• Eighteen patients with macular hole retinal detachment and no visible posterior vitreoretinal connections were treated by one of two methods. In ten patients with extensive retinal detachment, the subretinal fluid was released in the temporal scleral side, and 1.0 mL or more of air or gas was injected into the vitreous cavity through the pars plana. In eight patients with localized retinal detachment in the posterior pole, 0.7 mL or more of gas was injected into the vitreous cavity after 0.3 to 0.5 mL of aqueous humor was released. Macular buckling, macular diathermy, or vitrectomy was not used. After the operation, the patients were placed in a prone position for at least six hours a day until the air or gas disappeared from the vitreous cavity. In 15 of 18 patients, the retina remained attached during follow-up periods that ranged from four to 32 months (average, 14 months). This operation is easy and safe and requires no sophisticated instruments. In addition, the macula is not damaged, as it can be by diathermy and buckling. This procedure should be the treatment of choice in patients with retinal detachments with macular holes but without other breaks or visible vitreous adhesion.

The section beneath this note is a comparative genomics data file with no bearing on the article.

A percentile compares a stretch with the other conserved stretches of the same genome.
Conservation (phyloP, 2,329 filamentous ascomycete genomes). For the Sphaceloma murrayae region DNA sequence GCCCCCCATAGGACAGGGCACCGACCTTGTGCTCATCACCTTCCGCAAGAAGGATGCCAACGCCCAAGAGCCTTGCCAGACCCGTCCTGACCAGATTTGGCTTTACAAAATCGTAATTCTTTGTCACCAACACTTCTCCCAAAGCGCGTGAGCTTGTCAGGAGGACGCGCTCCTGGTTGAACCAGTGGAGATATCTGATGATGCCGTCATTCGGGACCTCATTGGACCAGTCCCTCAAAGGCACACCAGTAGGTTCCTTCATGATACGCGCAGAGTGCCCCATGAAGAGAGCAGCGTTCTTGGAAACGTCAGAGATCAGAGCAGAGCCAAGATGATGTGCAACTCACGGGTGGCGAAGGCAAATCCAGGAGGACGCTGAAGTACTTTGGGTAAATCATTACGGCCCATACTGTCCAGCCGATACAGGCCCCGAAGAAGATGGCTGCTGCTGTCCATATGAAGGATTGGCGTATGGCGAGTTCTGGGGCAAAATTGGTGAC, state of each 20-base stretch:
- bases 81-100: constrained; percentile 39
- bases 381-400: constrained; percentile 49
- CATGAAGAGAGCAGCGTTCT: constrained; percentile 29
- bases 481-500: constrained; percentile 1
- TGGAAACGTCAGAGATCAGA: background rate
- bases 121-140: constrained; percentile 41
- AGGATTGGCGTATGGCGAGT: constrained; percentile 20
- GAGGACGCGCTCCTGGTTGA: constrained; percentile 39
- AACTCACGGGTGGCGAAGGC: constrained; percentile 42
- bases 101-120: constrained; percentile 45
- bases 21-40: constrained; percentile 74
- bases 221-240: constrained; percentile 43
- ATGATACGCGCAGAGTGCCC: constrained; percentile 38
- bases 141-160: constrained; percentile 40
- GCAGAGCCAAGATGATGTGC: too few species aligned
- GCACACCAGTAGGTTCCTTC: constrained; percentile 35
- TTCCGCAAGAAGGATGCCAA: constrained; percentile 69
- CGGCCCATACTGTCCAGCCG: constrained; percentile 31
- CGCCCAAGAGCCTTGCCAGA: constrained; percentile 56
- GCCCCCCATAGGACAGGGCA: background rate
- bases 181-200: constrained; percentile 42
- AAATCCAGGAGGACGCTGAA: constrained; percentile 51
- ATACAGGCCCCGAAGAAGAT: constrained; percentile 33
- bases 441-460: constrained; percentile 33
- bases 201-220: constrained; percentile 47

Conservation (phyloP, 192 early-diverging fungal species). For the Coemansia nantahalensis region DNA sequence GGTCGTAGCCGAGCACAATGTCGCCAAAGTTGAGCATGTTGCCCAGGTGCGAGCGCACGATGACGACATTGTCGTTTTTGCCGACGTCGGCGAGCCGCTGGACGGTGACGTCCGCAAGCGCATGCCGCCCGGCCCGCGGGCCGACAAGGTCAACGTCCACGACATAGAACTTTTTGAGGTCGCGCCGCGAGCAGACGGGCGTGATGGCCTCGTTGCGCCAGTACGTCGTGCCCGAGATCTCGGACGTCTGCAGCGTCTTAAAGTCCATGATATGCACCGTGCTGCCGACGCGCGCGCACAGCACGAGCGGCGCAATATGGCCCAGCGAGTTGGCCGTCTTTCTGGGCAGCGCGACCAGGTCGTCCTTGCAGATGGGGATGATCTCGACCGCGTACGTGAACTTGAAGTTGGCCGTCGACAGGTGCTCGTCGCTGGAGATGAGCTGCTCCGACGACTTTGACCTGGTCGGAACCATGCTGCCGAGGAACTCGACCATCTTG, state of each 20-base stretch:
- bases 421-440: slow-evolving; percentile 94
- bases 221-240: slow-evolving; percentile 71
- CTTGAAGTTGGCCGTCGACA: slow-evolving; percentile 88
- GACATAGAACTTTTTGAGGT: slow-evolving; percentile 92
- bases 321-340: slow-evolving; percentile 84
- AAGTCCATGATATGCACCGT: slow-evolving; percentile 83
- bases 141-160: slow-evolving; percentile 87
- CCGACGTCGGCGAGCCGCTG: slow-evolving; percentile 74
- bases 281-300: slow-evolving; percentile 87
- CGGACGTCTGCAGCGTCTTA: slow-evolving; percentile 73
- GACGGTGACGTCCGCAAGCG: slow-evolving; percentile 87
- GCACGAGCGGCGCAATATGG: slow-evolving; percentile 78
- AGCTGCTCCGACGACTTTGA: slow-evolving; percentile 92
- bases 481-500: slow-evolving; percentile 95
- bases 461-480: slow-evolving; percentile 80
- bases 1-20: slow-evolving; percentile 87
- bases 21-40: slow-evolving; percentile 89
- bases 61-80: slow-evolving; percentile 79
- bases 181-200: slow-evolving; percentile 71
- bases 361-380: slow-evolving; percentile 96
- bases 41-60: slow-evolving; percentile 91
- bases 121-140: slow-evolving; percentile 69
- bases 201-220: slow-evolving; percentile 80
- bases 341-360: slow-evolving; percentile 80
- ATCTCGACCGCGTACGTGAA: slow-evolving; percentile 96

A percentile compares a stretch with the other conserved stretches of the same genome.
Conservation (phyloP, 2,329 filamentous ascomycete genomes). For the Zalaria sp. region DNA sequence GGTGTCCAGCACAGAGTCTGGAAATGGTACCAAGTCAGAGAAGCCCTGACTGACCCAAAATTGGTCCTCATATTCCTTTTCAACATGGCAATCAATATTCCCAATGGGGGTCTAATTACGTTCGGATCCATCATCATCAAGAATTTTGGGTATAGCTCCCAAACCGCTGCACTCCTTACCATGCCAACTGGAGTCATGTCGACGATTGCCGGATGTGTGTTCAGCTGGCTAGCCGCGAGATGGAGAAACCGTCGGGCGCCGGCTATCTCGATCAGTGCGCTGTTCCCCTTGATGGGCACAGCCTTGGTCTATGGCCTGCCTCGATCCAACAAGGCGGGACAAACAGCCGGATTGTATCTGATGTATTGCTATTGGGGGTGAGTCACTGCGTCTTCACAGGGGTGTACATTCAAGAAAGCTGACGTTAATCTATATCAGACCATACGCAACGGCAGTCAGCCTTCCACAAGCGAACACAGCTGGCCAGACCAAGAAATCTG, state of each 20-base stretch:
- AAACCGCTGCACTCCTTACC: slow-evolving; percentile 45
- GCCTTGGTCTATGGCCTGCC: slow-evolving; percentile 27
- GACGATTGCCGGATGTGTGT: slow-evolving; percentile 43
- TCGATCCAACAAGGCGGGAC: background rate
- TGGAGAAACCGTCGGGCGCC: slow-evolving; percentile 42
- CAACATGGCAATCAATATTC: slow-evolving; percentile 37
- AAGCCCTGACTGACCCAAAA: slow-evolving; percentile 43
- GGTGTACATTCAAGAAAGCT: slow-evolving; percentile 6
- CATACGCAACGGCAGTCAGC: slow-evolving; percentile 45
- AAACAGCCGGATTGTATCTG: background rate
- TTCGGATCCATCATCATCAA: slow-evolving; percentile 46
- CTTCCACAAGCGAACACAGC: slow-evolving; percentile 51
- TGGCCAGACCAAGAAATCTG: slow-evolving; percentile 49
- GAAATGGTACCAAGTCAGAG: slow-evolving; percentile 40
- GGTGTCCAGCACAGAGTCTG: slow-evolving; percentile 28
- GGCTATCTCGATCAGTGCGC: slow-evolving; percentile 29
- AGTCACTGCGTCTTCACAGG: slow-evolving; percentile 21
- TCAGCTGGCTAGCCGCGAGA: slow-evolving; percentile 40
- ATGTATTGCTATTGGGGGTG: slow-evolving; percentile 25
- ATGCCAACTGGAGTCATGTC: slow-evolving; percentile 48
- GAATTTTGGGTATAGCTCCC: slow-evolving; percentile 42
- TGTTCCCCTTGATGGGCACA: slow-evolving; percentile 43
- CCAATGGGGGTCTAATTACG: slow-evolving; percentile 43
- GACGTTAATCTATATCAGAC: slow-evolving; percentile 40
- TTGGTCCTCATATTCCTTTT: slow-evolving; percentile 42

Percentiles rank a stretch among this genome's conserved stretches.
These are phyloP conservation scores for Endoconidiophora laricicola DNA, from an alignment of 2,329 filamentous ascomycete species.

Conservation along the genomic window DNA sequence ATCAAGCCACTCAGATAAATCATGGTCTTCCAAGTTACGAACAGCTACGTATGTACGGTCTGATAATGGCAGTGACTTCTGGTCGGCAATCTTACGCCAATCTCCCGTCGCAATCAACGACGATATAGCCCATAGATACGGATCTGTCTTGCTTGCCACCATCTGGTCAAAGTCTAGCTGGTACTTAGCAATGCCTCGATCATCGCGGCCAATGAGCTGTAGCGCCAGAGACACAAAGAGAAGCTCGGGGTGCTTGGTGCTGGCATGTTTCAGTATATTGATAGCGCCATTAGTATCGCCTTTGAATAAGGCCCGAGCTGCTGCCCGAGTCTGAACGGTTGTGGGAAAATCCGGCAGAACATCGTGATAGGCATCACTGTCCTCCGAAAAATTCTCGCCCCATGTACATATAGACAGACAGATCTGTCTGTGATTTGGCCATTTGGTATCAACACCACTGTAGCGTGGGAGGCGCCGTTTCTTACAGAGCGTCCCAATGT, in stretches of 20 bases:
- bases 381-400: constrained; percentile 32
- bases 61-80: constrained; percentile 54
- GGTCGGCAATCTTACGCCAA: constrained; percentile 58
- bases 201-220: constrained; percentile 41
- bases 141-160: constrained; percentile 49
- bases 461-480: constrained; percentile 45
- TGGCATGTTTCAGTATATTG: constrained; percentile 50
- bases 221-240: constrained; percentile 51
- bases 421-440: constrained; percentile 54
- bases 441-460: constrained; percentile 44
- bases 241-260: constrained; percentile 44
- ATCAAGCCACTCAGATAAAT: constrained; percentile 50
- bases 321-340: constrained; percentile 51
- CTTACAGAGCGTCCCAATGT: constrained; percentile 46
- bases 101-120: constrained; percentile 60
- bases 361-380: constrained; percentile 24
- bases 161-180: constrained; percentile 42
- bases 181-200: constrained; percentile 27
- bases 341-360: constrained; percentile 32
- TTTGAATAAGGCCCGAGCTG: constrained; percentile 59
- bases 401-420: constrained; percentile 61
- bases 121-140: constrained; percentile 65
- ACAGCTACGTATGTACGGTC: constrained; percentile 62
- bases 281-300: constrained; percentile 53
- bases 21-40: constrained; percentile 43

Miyake Y. A Simplified Method of Treating Retinal Detachment With Macular Hole: Long-term Follow-up. Arch Ophthalmol. 1986;104(8):1234–1236. doi:10.1001/archopht.1986.01050200140070
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